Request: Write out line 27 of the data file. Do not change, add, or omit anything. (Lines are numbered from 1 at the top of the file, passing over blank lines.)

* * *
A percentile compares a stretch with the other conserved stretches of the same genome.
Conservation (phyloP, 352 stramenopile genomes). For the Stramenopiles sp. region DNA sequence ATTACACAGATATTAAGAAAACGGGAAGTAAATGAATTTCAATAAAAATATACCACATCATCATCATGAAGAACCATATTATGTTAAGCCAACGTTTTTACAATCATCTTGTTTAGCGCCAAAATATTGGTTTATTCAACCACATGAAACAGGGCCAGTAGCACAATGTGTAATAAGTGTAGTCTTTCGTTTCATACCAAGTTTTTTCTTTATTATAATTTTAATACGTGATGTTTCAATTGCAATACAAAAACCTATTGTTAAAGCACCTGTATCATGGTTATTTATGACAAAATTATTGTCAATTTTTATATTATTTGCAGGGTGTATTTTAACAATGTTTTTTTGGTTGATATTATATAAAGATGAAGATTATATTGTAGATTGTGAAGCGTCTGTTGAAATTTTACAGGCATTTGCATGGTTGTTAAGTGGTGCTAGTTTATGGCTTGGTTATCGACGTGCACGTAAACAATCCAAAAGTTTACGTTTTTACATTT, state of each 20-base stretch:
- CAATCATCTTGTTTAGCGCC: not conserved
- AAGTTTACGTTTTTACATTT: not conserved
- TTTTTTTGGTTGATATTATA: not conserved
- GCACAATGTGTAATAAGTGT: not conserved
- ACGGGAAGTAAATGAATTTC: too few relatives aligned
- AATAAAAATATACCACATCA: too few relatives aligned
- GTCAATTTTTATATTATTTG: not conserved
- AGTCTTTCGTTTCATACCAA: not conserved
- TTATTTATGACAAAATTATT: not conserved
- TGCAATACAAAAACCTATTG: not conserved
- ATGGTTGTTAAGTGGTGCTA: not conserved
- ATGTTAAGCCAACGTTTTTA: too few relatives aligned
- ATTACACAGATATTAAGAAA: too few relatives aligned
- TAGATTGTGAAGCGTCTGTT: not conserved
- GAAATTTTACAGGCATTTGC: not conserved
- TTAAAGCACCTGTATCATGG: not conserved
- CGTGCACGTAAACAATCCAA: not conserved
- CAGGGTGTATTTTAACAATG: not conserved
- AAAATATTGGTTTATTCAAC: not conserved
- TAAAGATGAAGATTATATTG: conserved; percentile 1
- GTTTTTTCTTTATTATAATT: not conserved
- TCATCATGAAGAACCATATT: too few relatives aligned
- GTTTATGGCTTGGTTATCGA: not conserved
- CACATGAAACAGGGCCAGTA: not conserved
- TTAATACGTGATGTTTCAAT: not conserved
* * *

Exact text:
- TTAATACGTGATGTTTCAAT: not conserved